Aside from a feature set including Bremont’s first flyback chronograph and a GMT complication, the Codebreaker serves as a tribute to Bletchley Park, home to Britain’s WWII code-breaking force. Bletchley Park had a profound impact on the outcome of WWII and thanks to great minds like Alan Turing and successfully decrypted code from the German Enigma and Lorenz machines. Each Bremont Codebreaker incorporates actual artifacts from Bletchley Park, such as the serial number which is taken from a punch card used to process information during the war. Furthermore, the Codebreaker’s winding rotor incorporates metal from an actual German Enigma machine and the crown is capped with a pine insert taken from the floor of Bletchley Park’s famed Hut 6. The mere fact that a watch like the Codebreaker even exists is wild and it may be the absolute coolest way to own a piece of WWII history. Price is $18,500.
H. Moser & Cie Nomad Dual Time
Hey, a fella can dream, right? The H. Moser & Cie Nomad Dual Time, just look at it. Achingly pretty, the Nomad Dual Time boasts H. Moser’s first in-house automatic movement, the HMC 346, which allows for a standard time display, am/pm indication and a second timezone display. Exceedingly rare and beautifully finished and with a second timezone display, you’ll be finding any excuse to travel. Given the $46,500 price tag, this one is little more than a dream, but can you blame me?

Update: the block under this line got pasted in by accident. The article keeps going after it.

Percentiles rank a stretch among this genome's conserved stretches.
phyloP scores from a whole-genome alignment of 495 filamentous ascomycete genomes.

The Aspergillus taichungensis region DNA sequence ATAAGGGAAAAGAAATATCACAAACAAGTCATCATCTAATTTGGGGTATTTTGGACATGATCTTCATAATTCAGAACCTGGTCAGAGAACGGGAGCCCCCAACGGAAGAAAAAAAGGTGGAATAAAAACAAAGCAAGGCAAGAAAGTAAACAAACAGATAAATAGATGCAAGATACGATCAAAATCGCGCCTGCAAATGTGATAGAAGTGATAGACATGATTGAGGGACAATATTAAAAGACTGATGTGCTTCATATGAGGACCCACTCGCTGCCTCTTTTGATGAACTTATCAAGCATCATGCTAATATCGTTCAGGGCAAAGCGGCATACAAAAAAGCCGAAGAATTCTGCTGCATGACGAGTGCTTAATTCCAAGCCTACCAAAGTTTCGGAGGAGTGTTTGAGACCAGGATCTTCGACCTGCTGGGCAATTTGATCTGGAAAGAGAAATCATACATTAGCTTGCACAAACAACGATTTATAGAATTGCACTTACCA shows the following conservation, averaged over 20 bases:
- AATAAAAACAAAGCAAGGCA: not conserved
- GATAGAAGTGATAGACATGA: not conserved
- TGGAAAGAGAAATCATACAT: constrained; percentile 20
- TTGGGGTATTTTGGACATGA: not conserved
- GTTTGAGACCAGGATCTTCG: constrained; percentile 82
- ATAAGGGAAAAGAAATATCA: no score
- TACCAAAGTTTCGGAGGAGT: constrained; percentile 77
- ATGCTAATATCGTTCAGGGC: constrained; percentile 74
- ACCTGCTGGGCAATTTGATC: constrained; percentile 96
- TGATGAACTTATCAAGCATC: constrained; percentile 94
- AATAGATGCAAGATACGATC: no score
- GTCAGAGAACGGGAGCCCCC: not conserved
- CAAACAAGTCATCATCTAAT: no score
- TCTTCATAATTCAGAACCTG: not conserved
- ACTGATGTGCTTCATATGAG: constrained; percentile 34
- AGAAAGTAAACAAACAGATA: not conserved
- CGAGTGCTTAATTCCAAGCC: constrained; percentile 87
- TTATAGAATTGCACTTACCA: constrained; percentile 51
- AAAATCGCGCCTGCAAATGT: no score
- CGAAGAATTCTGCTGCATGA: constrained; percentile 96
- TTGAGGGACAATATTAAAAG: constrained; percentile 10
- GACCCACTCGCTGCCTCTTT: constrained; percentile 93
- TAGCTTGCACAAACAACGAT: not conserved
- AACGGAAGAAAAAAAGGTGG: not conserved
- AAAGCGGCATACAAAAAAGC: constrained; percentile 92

Bringing me back to reality is the Halios Tropik, the latest diver from one of the better known and respected micro-brands. At 41 x 14mm, the Tropik is a bit smaller than previous models like the Laguna and Bluering. The bronze version has already begun shipping and the steel version, with either a blue or a black dial and bezel, also began shipping this past month. Available directly from Halios for $650, the Tropik sports a Miyota 9015 movement, a sapphire crystal and is water resistant to 300m. I’ve got my eye on a blue one and I’m just hoping that I don’t have to wait until Christmas to get it on my wrist.
Omega Speedmaster Co-Axial Chronograph ’57
The Omega Speedmaster ’57 is one of the latest iterations of the Speedmaster line, and when I saw it in person, I was taken. I’d started to be drawn more to the Speedmaster line this year in general. At the same time, I’ve started to be drawn more to white-dialed watches – which meant that the Speedmaster that everyone knows and loves wasn’t quite my cup of tea. That was, until Omega changed the cup. Upon the arrival of the co-axial Speedmaster ’57, with its bright white dial and dual-register layout, and I became a fan. While the one I reviewed here came in yellow gold, I think I’d more likely opt for a different model. That said, I’d have a very hard time choosing between the steel model with blue dial ($9,000) and the titanium version with a white dial ($11,400). The Speedmaster has been one of the most popular sport watches since its walk on the moon, and this latest version manages to be simultaneously familiar and refreshingly different. This particular model pulls together some great elements from others in its lineup, meaning you can recognize where the watch came from, while still rocking a more modern feeling design. And hey, even if you’re a traditionalist and go for the black dial, you’re still getting some great design and history, paired up with an excellent movement. Priced from $8,000 – $30,000.